Some 87 retailers and wholesalers doing business in Puerto Rico that were sued in late August for selling counterfeit Romero Britto items are facing what could be significant finds for not coming forward to negotiate, the lead attorney in the pop artist’s lawsuit, Dora Peñagarícano, told News is my Business.
The group, which is more than half of the 170 parties sued in August, has been declared in default for its unwillingness to negotiate, and must now face U.S. District Court Judge Gustavo Gelpí — who is “fast-tracking” the case — during a damages hearing scheduled for Dec. 29 at the Hato Rey court, Peñagarícano said.
“The judge granted our motion for entry of default and entered default against 87 defendants,” Peñagarícano said.
Because the defendants did not come forth to negotiate, they now face the possibility of paying up to $150,000 per violation, or a fine for each counterfeit purse, t-shirt, mug or keychain bearing Britto’s bright and colorful copyrighted designs that they had in stock.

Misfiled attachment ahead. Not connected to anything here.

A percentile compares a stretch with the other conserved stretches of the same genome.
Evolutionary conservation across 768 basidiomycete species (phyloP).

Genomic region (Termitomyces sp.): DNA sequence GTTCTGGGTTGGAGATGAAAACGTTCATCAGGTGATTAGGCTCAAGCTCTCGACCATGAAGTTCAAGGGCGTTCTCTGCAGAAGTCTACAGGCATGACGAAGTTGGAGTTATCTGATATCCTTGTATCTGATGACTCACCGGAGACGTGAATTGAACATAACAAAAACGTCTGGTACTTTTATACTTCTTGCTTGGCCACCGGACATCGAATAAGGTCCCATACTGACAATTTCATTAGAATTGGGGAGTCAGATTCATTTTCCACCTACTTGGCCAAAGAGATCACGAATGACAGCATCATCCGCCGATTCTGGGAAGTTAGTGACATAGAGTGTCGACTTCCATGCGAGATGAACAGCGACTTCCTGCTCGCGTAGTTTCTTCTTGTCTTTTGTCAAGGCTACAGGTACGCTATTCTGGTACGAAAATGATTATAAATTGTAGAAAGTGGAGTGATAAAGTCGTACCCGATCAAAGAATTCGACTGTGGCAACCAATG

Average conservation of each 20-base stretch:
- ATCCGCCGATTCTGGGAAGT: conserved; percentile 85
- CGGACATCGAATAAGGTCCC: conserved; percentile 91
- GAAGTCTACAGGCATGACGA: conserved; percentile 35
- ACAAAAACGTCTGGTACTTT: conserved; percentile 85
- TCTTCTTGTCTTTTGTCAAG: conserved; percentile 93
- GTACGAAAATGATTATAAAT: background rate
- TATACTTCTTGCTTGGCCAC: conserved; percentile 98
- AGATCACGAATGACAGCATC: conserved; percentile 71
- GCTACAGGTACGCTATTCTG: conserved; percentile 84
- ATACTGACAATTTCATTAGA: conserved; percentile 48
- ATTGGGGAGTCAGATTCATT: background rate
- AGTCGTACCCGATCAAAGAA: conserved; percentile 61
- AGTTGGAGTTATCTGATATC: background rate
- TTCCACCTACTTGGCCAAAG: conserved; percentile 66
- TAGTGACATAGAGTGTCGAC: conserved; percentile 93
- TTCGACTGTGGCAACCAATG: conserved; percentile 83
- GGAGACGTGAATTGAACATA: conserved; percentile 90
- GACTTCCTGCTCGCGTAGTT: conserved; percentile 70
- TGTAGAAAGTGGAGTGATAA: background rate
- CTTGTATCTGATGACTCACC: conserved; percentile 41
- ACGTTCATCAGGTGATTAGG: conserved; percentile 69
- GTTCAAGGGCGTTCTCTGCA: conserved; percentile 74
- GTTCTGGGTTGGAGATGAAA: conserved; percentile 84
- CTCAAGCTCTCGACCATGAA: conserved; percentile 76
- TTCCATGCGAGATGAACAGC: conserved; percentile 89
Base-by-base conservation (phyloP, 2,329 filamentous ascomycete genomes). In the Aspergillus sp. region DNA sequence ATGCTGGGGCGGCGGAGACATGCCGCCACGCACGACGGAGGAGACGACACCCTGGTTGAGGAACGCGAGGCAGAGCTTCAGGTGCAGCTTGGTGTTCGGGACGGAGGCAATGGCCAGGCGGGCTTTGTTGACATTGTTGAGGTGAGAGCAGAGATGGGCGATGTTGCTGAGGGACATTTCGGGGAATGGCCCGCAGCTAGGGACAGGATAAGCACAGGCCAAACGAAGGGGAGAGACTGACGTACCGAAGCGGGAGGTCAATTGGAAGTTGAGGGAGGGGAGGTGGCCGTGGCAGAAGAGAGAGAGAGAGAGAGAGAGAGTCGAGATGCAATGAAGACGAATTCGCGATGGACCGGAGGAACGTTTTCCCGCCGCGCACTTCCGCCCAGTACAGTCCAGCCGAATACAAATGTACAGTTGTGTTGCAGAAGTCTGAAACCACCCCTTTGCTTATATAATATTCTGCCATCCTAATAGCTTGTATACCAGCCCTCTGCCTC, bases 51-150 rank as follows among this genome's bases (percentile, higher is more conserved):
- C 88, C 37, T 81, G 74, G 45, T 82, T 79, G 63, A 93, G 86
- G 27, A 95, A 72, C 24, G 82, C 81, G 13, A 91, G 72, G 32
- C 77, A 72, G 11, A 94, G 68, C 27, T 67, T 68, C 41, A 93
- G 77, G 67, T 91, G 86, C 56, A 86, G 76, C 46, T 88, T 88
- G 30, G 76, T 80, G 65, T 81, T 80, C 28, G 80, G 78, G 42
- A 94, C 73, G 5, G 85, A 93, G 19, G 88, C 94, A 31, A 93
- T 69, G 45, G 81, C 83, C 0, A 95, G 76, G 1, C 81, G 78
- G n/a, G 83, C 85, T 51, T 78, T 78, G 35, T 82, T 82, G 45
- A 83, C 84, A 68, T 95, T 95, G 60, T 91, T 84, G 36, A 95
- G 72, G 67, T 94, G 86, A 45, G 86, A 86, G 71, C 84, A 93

During a hearing late last week, Peñagarícano informed the judge that of the 170 parties named in the lawsuit, five have signed settlement agreements, 36 have reached agreements with Britto and are the process of signing private settlement agreements and judgments by consent, and another 33 are conducting settlement negotiations.
Since filing the lawsuit, Britto’s attorneys — backed by local and federal law enforcement authorities — have snuffed out scores of Britto knock-off products, including purses, wallets, mugs, umbrellas, watches and articles of clothing, from the local market. That number could reach about 100,000 items after the case is closed early next year.
Over the past couple of weeks, more entities were found to be selling counterfeit Britto products, but Peñagarícano said her client decided not to amend the original lawsuit to include more defendants “so as to not complicate the case, which is already in an advanced stage.”